[guest post by Dana]
Guess what? Hard work, high expectations and commitment pay off.
We find that the Asian-American educational advantage over whites is attributable mainly to Asian students exerting greater academic effort and not to advantages in tested cognitive abilities or socio-demographics.
Also, no matter their economic background or the educational levels of their families, Asian American students typically surpass their white counterparts by the time they reach fifth grade.
“What accounts for Asians’ greater academic effort than whites?” asked study authors Amy Hsin of Queens College in New York and Yu Xie of the University of Michigan.
“Asian and Asian American youth are harder working because of cultural beliefs that emphasize the strong connection between effort and achievement,” the authors wrote. Studies show that Asian and Asian American students tend to view cognitive abilities as qualities that can be developed through effort, whereas white Americans tend to view cognitive abilities as qualities that are inborn.”
It appears that the standard historical explanations are now being challenged as well,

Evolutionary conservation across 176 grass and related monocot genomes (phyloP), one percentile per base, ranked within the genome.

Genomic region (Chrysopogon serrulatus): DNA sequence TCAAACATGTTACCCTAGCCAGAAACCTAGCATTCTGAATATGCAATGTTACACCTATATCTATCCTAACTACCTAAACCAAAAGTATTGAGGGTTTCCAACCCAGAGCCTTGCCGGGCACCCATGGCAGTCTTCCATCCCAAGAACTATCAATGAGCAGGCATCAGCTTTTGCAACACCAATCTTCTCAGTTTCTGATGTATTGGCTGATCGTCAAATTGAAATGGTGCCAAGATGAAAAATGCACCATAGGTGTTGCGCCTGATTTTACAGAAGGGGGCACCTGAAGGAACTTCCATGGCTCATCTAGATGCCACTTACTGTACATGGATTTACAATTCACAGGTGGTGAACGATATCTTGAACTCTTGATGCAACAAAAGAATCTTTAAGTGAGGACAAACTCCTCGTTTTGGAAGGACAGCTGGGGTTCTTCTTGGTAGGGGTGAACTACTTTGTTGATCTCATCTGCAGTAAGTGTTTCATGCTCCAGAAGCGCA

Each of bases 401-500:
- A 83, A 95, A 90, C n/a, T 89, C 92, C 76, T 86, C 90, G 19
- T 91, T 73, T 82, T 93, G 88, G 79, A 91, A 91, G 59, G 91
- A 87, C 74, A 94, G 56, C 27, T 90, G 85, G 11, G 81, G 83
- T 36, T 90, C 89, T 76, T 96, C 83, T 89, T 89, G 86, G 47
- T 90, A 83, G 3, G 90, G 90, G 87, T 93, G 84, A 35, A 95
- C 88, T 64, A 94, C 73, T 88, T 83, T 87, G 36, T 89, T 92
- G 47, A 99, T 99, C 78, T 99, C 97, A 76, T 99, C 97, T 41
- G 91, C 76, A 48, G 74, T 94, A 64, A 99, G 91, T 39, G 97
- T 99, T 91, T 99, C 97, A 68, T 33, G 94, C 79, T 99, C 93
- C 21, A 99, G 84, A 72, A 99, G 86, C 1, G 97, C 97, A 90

Previous explanations for this phenomenon have included family socio-demographic characteristics, natural cognitive skills and academic effort.
The authors wrote that family wealth was not a factor in performance.
Similarly, there was no convincing evidence that the reason was genetic.
The answer, the authors wrote, appeared to be a matter of motivation and work ethic.
“Qualities such as attentiveness, self-control, motivation and persistence may be as important as cognitive abilities in positively affecting academic performance,” the authors wrote. “Asian American parents may engage in parenting practices that better cultivate these qualities that, in turn, enable their children’s academic success.”
Here’s a wild idea: If this success is not just a possibility, but a reality for Asian American families, surely it can become a reality for any family willing to take ownership of parental responsibilities, put the time in and do the required hard work – no matter their ethnicity, their level of income, or their station in life. Equal opportunity success!